Phylogenetic and Phylogeographic Analysis of Beaked Whales in the Northern Bahamas: Implications for Conservation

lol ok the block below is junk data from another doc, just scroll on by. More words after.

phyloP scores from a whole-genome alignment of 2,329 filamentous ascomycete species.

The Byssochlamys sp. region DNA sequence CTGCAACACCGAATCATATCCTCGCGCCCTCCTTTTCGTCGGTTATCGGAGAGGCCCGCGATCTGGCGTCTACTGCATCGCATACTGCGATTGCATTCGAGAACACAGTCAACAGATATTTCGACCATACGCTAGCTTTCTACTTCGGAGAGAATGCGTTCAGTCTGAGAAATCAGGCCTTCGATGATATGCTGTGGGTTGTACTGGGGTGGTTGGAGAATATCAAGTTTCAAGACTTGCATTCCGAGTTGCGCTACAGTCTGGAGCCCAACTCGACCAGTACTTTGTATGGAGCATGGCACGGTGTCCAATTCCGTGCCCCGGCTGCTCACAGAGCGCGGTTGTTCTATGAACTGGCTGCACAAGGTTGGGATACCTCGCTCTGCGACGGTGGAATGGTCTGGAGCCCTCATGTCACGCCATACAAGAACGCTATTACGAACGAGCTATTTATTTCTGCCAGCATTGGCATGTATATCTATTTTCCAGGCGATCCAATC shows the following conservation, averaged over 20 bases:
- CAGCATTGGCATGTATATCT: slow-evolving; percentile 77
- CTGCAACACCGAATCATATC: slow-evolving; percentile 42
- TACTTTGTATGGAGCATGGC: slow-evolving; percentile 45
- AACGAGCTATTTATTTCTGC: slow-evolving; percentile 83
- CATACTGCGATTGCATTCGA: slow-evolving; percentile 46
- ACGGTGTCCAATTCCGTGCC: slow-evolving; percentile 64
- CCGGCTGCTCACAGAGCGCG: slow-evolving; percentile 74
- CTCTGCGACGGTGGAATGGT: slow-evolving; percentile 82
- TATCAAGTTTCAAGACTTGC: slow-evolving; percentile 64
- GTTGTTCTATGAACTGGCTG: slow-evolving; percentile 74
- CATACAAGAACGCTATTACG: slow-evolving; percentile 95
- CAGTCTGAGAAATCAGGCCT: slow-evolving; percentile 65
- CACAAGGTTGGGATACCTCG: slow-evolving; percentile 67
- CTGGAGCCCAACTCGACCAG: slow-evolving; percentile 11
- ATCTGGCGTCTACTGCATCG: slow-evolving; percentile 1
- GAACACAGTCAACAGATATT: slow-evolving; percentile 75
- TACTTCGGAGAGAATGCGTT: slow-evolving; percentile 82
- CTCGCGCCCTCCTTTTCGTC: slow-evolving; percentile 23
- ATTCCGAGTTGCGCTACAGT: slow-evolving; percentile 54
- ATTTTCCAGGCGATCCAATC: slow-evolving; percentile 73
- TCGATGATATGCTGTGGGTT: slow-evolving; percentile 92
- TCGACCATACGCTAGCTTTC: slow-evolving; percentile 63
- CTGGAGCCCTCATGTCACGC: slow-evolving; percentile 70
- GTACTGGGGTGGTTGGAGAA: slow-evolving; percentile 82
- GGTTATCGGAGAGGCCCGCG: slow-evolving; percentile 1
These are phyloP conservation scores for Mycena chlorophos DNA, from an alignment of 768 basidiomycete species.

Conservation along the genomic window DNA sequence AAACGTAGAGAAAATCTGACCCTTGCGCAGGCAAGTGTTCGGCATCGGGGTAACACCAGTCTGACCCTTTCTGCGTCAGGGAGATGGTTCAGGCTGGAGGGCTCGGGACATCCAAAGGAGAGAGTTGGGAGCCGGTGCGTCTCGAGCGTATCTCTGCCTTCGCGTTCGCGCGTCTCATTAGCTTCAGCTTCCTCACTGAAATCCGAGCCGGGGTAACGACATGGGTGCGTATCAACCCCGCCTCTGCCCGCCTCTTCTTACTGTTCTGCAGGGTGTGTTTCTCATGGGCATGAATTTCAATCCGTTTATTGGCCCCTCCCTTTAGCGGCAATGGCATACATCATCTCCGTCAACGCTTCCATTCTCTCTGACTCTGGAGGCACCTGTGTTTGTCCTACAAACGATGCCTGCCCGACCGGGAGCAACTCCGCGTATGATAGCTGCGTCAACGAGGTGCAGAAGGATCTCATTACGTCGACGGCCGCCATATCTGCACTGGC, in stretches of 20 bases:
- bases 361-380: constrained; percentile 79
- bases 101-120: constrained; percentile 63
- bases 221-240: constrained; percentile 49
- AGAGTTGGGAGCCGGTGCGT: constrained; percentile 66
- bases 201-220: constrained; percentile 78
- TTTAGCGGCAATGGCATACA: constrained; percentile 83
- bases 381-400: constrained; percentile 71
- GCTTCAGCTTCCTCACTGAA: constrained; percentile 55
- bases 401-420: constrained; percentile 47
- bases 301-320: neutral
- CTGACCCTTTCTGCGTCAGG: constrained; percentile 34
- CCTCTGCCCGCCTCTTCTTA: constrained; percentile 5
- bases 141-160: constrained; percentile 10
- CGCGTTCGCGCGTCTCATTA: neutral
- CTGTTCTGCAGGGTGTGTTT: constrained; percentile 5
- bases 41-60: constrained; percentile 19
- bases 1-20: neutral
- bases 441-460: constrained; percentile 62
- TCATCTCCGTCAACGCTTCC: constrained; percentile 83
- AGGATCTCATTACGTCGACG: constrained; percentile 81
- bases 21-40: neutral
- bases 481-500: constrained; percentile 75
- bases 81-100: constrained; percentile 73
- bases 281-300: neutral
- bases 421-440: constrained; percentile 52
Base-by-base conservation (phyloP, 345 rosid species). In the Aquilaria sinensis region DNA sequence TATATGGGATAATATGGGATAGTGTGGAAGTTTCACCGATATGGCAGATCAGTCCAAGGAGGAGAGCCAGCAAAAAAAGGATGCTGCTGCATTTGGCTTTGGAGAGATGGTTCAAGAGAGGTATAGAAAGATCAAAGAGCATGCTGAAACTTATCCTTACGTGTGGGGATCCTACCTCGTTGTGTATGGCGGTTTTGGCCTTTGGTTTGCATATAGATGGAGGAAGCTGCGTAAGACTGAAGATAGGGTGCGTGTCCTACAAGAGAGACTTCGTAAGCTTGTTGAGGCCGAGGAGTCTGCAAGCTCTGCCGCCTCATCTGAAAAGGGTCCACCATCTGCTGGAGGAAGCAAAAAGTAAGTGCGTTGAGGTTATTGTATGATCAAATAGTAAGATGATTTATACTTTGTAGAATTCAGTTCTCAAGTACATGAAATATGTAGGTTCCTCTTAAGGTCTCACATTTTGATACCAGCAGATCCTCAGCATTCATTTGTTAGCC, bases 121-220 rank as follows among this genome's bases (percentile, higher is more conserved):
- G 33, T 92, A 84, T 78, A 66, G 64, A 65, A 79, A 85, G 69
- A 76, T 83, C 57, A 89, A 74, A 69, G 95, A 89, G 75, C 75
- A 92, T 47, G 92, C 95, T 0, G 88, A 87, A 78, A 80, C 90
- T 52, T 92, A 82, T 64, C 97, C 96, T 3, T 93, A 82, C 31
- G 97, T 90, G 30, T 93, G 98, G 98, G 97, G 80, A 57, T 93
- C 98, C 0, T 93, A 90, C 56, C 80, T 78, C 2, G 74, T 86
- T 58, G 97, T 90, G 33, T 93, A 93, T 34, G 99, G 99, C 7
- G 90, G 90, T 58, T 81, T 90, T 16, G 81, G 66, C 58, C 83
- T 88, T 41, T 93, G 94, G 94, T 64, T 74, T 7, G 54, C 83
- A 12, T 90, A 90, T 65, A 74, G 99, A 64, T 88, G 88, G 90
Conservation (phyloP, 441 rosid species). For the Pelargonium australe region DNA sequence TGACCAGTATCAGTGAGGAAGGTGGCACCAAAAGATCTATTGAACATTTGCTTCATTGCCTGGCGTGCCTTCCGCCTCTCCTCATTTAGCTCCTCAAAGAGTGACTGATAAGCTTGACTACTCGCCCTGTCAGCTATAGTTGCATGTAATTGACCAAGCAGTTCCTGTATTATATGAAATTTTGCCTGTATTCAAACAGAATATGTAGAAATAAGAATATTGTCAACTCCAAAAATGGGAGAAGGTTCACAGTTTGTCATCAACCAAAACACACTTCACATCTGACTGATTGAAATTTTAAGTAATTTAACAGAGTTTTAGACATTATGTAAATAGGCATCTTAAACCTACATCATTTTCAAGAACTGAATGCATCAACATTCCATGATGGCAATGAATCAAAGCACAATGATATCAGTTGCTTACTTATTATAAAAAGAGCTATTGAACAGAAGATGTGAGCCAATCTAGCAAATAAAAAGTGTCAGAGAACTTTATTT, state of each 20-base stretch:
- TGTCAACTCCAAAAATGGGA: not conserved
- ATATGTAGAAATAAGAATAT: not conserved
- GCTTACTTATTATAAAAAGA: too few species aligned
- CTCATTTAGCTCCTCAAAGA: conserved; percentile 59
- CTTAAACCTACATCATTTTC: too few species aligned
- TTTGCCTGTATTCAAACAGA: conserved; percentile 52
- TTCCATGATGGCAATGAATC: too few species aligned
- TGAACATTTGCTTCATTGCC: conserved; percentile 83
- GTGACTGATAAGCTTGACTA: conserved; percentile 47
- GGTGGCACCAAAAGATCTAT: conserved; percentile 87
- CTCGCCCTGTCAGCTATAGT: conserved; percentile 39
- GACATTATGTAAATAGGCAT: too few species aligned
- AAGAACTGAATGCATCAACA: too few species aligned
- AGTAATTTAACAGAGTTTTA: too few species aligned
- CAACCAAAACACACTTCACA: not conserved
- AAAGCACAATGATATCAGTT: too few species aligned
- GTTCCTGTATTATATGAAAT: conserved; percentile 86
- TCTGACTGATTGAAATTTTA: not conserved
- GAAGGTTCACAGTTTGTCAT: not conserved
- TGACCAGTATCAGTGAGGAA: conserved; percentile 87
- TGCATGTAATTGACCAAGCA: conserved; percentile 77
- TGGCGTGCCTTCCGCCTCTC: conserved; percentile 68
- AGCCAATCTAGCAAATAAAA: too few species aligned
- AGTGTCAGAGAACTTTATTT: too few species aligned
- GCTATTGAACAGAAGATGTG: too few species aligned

Little is known about Ziphiidae, elusive deep-diving beaked whales that spend little time at the surface and occur exclusively in deep waters off the continental shelf. Mass strandings of Blainville’s (Mesoplodon densirostris) and Cuvier’s (Ziphius cavirostris) beaked whales have been correlated with sonar exercises conducted by the United States Navy at their sonar-testing facilities in the northern Bahamas. It is not known how naval sonar may be affecting local populations of M. densirostris and Z. cavirostris that inhabit the waters surrounding the testing site. Current regulations and conservation measures established to protect the whales are limited due to an overall lack of understanding in the distribution, abundance, and population structure of beaked whales in the region and globally. To better understand the population structure of these animals, full mitochondrial genomes of both species were generated from 41 stranded and live animals across global ocean basins to analyze the mitogenomic diversity and phylogeographic patterns both around the Bahamas and globally. Within M. densirostris¸ haplotypes were found to be divided into two distinct geographic clades representing possible Atlantic and Pacific sub species or species. In Z. cavirostris, 3 major clades were discovered, however, in two clades both Atlantic and Pacific animals were found, indicating that inter-ocean migration events have occurred relatively recently, or that there is ongoing gene flow for this species between ocean basins. Further sampling of both species and additional data from nuclear DNA will be required to fully resolve this and to better understand and mitigate the effects of naval activities on beaked whale populations within the northern Bahamas and elsewhere.